A concrete manufacturer has been fined £1m after a 24-year-old man died at a site in Nottingham.
Stewart Ramsay, from Mansfield, was working for Creagh Concrete Products Ltd (CCP) at its Thurgarton Lane site in Hoveringham when he suffered fatal head injuries on 15 March 2017.
Mr Ramsay, known as ‘Stew’, was trying to fix a problem that happened as he and colleagues were using a metal grab to unload Spantherm, a concrete building product, from some trailers. The metal grab shouldn’t have been in use.
Mr Ramsay’s head became trapped in the jaws of the grab after a rope connected to the locking lever snapped.
Even though the rope was tied in a double-knot, the locking mechanism released the jaws of the grab as Mr Ramsay pulled on it, causing fatal injuries.
Stew’s mother Carol Hansford described him as a ‘one in a million son’.
“I know a lot of people say that, but he really was out of this world,” she said.
“He was an amazing brother, grandson, uncle and nephew.
“The hundreds of friends that came to the crematorium showed how well liked and appreciated he was – it was unbelievable.
“He was just loving, caring, thoughtful and very funny.”
CCP were sentenced at Nottinghamshire Crown Court on 5 April, after they admitted failing to ensure its employees carried out lifting operations safely and without training and information being in place.
“He was such a hardworking person,” Carol added.
“Not only did he work at Creagh, he also working as a doorman on weekends.
“I’ll never forgot that day as long as I live.
“I got a knock at the door as his friends had come to tell me – I collapsed.
“It still doesn’t seem real – it’s like you’re watching a film and not at the end.
“All he did was go to work.
“Things like this shouldn’t happen – it destroys families forever,
“Nobody should have to go through what we have done these past six years.”
An investigation by the Health and Safety executive (HSE) showed that CCP did not have a safe system of work for the use of the grab and had not carried out a risk assessment to identify risks for its use. Both the grab and a fork lift truck being used at the time were in poor condition. Neither should have been in service at the time of the incident. CCP had failed to ensure that these pieces of work equipment had been maintained in an efficient state, efficient working order or in good repair.
Creagh Concrete Products Limited of Hoveringham Nottinghamshire pleaded guilty of breaching Section 2(1) of the Health and Safety at Work etc Act 1974 in that it failed to ensure, so far as was reasonably practicable, the health, safety and welfare at work of all its employees. The company was fined £1,000,000 and ordered to pay costs of £47,521.08.
Speaking after the hearing HSE Inspector Mr Amandip Dhanda said: ”This tragic incident led to the avoidable death of a young man.
“Stewart’s death could easily have been prevented if his employer had acted to identify and manage the risks involved, and to put a safe system of work in place.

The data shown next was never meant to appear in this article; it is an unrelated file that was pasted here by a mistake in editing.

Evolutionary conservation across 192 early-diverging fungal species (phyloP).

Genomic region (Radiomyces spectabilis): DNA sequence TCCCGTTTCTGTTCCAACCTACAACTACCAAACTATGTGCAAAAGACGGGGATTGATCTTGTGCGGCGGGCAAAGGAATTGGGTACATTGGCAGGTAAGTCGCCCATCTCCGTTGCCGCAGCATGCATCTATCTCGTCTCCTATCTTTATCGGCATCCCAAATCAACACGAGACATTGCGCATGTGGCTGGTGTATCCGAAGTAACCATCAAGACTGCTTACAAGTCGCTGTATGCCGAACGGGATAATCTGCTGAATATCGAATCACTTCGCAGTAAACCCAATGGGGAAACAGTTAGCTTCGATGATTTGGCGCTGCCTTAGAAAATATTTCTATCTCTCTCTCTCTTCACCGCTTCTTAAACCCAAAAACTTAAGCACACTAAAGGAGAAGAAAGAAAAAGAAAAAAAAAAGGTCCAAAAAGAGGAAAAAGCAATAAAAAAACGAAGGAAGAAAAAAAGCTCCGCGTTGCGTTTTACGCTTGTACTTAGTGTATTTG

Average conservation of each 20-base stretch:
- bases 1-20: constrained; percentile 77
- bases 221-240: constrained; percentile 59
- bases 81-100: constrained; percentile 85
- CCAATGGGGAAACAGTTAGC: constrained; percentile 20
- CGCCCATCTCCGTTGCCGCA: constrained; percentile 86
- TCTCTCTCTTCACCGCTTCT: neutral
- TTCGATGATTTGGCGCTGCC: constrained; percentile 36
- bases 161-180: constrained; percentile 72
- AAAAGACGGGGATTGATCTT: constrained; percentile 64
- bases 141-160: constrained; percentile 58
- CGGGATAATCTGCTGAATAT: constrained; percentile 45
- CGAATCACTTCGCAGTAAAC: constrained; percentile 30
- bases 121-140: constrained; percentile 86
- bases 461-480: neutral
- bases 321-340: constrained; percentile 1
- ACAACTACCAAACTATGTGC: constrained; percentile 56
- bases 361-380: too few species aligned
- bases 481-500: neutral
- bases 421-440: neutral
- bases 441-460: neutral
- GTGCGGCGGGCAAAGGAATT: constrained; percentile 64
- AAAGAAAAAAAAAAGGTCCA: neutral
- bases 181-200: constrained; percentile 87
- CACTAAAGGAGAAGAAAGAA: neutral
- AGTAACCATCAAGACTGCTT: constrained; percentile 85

“The work equipment being used at the time of the incident should not have been in use, and the employer would have known this had they effectively followed their own health and safety systems.”
The Health & Safety at Work Act 1974, The Management of Health & Safety at Work Regulations 1999, The Provision and Use of Work Equipment Regulations 1998 and The Lifting Operations and Lifting Equipment Regulations 1998 place specific duties on employers to ensure the health and safety and welfare of their employees, as well as having procedures in place to maintain equipment in a safe condition.
Creagh Concrete Products Limited failed to take the necessary steps to protect Stewart Ramsay and his colleagues, which is a breach of their legal duty of care. Clearly, there was a major breach of safety, including failure to implement a safe system of work or identify the hazards associated with the work. If these had been put in place and effectively communicated to those completing the work, it is likely that Stewart Ramsey would be alive today.
The £1m fine imposed by the court is a significant penalty, that reflects the severity of the company’s failures and the harm caused.
We urge similar companies to review their health and safety systems including, policies, procedures, risk assessments and other documentation, ensuring compliance with the Health & Safety at Work Act 1974, The Management of Health & Safety at Work Regulations 1999, The Provision and Use of Work Equipment Regulations 1998 and The Lifting Operations and Lifting Equipment Regulations 1998. It is also imperative that safe systems of work are communicated to employees along with the provision of appropriate training, ensuring that they can work safely and without risk to their safety and health.
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